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  • Restorative Readings: The Old Testament, Ethics, and Human Dignity
    Restorative Readings: The Old Testament, Ethics, and Human Dignity
    Pickwick Publications

    Foreword by Walter Brueggemann, my chapter is entitled 'In conversation: The Old Testament, Ethics and Human Dignity'. A superb resource edited by Julie Claassens and Bruce Birch

  • What are we thinking? Reflections on Church and Society from Southern African Methodists.
    What are we thinking? Reflections on Church and Society from Southern African Methodists.
    by Dion A Forster, Wessel Bentley
  • Methodism in Southern Africa: A celebration of Wesleyan Mission
    Methodism in Southern Africa: A celebration of Wesleyan Mission
    by Dion A Forster, Wessel Bentley
  • Christ at the centre - Discovering the Cosmic Christ in the spirituality of Bede Griffiths
    Christ at the centre - Discovering the Cosmic Christ in the spirituality of Bede Griffiths
    by Dion A Forster
  • An uncommon spiritual path - the quest to find Jesus beyond conventional Christianity
    An uncommon spiritual path - the quest to find Jesus beyond conventional Christianity
    by Dion A Forster
Transform your work life: Turn your ordinary day into an extraordinary calling. by Dion Forster and Graham Power.
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Wednesday
Feb232011

Do you want a bigger bonus? Perhaps not! Money and performance.

Would you work harder, and do better work, if you were paid more?  I am guessing that most of us would answer 'absolutely'!

However, this great video by Daniel Pink (that deals with the research he did for his book 'Drive') suggests otherwise.  In short his research shows that the relationship between monetary reward and performance does applies differently to manual and cognitive tasks.  Persons who performed basic manual tasks did better work for higher rewards.  However, persons who performed cognitive tasks seemed to perform worse when presented with a financial incentive to do so!

In the video he suggests three alternative rewards that motivate better performance among skilled, technical, cognitive workers.

 

What do you think? I sure would love to have 'the question of money' taken off the table! If I had the freedom not to worry about money I guess I would be able to concentrate on doing better work.  How about you?

Reader Comments (2)

Hi Dion

Let's approach this from another angle. If "the question of money" is taken off the table for everyone, every where what would we all be doing? Would we all be doing things that were simply challenging and had purpose? Would we all be motivated by intrinsic rewards? Would we all be happy with our lot? I doubt it. Someone, somewhere will want more than the person next to him or her, setting in motion a chain of events that brings us back to where we are now... in a world where greed and fear dominate all decision making.

How does this relate to the video? Well I agree that purpose and challenge are the key motivators but how many people would do the work they currently do for nothing (i.e. they love what they are doing so much that if money were not an issue for them they would continue doing what they are doing)?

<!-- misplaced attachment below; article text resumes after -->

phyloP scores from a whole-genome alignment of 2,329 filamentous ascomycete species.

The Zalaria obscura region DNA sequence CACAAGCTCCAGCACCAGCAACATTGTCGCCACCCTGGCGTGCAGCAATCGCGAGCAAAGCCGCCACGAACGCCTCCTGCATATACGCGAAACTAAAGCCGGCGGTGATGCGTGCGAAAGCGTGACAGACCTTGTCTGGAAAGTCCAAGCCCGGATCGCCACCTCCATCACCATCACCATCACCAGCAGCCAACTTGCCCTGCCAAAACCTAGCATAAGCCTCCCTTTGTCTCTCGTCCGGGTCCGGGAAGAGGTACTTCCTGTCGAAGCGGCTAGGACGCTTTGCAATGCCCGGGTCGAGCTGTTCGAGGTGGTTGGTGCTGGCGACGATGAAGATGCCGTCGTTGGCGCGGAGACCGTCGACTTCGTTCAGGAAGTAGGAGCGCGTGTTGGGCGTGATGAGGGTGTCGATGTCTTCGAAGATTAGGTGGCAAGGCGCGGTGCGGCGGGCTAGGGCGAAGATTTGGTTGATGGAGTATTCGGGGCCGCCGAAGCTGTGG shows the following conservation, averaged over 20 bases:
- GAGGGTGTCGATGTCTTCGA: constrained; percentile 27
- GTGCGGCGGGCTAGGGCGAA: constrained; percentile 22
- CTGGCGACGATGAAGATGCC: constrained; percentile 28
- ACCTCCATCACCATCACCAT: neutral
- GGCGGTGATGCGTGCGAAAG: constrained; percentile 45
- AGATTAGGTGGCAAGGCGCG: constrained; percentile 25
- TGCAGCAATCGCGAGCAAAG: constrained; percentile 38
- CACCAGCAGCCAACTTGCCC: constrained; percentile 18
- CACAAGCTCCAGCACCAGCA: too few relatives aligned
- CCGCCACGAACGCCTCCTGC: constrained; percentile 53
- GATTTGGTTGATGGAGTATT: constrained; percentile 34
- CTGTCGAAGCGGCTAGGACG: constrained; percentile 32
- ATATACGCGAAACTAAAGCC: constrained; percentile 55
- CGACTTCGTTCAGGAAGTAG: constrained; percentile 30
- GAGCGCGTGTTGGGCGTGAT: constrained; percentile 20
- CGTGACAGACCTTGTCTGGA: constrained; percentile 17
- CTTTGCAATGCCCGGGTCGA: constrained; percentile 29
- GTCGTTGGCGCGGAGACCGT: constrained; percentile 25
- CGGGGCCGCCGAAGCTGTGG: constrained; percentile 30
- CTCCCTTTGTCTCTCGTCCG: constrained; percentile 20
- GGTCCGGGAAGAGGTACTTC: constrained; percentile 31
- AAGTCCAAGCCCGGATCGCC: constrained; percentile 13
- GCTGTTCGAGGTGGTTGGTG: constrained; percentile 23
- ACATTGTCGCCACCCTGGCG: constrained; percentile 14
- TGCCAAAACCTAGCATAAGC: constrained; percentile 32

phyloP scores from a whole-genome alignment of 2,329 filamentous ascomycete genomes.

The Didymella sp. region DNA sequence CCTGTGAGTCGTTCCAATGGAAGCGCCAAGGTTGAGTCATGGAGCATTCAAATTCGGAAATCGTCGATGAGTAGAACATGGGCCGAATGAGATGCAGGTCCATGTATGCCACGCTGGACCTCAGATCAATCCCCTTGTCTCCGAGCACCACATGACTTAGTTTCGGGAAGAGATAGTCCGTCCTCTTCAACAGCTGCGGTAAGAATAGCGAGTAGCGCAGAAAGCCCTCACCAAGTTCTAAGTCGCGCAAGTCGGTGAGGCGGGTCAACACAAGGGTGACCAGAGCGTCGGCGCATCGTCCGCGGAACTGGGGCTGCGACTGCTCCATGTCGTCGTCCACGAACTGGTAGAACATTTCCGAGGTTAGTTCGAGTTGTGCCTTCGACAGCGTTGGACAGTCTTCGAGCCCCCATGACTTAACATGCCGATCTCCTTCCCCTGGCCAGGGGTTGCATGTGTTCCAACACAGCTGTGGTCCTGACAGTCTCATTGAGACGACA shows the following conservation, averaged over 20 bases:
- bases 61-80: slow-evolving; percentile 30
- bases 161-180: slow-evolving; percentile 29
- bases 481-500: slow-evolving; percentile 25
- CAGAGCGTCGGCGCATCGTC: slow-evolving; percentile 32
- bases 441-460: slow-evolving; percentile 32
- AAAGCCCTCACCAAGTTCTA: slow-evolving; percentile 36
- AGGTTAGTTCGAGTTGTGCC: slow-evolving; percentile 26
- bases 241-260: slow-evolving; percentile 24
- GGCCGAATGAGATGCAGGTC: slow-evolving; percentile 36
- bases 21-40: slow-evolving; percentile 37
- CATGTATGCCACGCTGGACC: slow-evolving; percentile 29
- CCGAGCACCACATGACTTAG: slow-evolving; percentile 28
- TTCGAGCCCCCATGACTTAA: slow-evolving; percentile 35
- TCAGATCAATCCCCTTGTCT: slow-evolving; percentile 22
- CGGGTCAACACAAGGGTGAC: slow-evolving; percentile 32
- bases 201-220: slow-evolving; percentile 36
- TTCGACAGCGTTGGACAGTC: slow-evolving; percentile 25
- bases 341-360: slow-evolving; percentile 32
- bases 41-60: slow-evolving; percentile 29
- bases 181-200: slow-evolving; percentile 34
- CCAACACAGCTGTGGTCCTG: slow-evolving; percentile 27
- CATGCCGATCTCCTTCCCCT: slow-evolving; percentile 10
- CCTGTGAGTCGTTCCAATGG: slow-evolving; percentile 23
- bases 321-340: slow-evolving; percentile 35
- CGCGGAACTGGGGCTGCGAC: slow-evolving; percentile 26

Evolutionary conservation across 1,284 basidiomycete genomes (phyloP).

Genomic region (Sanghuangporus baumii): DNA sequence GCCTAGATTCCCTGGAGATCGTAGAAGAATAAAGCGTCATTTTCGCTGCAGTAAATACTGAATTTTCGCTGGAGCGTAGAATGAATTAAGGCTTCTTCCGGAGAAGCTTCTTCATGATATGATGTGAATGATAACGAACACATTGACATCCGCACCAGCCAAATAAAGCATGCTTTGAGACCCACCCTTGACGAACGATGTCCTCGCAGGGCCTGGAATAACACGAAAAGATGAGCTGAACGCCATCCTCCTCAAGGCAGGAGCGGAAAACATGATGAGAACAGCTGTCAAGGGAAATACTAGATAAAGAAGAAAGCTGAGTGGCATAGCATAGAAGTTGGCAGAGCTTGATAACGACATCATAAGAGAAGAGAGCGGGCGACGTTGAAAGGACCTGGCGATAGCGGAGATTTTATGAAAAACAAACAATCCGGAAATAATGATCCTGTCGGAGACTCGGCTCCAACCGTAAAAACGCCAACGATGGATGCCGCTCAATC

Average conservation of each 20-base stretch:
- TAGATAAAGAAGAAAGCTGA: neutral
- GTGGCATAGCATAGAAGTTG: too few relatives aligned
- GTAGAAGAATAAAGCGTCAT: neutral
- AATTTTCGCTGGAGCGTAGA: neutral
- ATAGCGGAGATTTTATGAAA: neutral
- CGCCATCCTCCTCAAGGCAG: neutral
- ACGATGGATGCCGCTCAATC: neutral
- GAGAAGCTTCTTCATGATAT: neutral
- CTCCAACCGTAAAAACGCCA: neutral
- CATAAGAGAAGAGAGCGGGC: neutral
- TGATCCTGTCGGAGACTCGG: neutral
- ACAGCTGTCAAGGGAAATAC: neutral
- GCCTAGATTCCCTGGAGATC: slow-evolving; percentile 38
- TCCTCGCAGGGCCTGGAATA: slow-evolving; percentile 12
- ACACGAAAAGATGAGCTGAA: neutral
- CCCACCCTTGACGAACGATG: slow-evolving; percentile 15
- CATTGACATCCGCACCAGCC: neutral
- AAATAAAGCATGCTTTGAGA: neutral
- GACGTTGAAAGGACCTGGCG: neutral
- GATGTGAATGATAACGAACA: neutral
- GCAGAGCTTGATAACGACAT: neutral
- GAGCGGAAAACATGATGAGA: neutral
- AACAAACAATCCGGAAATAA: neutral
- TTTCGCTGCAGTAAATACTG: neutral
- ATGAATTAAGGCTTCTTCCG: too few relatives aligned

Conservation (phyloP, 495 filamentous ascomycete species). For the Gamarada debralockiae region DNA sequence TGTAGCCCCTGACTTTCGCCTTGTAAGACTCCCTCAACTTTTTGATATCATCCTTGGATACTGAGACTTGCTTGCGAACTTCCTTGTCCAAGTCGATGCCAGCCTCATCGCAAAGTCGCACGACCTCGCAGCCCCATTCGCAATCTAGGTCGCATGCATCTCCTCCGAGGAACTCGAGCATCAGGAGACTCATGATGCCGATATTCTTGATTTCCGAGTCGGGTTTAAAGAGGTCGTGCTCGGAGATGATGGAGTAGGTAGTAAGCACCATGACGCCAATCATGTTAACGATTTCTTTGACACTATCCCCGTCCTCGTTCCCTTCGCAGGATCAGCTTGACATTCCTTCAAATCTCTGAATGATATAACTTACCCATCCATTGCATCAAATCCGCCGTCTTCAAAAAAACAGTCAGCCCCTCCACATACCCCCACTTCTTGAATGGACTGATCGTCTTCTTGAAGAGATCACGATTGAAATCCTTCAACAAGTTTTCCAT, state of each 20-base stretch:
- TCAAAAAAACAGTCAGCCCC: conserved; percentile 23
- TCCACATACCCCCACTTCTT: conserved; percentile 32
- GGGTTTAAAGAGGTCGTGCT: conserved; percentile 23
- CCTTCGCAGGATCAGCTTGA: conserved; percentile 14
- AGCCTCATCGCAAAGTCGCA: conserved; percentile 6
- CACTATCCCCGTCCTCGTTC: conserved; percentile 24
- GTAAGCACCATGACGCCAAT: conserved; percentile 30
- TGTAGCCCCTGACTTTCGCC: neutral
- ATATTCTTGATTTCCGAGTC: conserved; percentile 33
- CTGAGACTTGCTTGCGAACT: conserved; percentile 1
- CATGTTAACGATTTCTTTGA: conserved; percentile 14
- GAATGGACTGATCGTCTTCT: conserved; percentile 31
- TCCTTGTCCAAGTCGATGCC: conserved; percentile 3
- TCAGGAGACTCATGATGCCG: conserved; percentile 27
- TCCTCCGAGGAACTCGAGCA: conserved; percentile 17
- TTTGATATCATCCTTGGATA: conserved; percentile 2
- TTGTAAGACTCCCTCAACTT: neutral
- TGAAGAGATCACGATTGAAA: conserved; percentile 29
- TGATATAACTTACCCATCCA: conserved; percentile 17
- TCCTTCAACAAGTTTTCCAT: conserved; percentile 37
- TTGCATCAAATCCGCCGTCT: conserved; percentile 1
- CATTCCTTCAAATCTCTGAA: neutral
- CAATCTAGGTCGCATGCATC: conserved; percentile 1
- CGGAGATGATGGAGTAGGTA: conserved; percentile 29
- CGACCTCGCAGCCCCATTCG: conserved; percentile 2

I think that you have a lot of people whose primary motivation at the office is money - doing jobs they loathe simply to bring home the bacon (and perhaps enough bacon so they can spend the rest of their time doing things they really really enjoy). I have found that the unhappier people are at the office, the more money they feel they need to justify sticking around.

So how do we get the best our of employees? Find roles and tasks that are aligned with (a) the kinds of tasks that generate intrinsic reward for that employee (tasks that are challenging but not so challenging that they cannot cope) and (b) ensure that their roles (or part thereof) are aligned with their own personal needs and goals. Now it would be ideal if you could do this at the recruitment phase but I have found this incredibly difficult.

Now I am thinking how this might apply to professional sports - would amateurs with the same time to train and coaching support do better than professionals? Mmm...

Cheers,

Philip

February 24, 2011 | Unregistered CommenterPhilip

Hi Phil,

Thanks for your comment.

This is why I love commenting on blogs! It allows for unique and varied insights - your comment has given me a lot of food for thought.

Indeed, I think you're quite right. Many people would not do what they what do each day if money was not a pressure. But, perhaps if we had people doing the things that they wished to do and were passionate about we would not face some of the challenges we do with poor service, corruption, and abuse that we find in so many parts of SA.

But, practically you are quite correct! That's why you're the psychologist!

God bless,

Dion

March 7, 2011 | Registered CommenterDr Dion Forster

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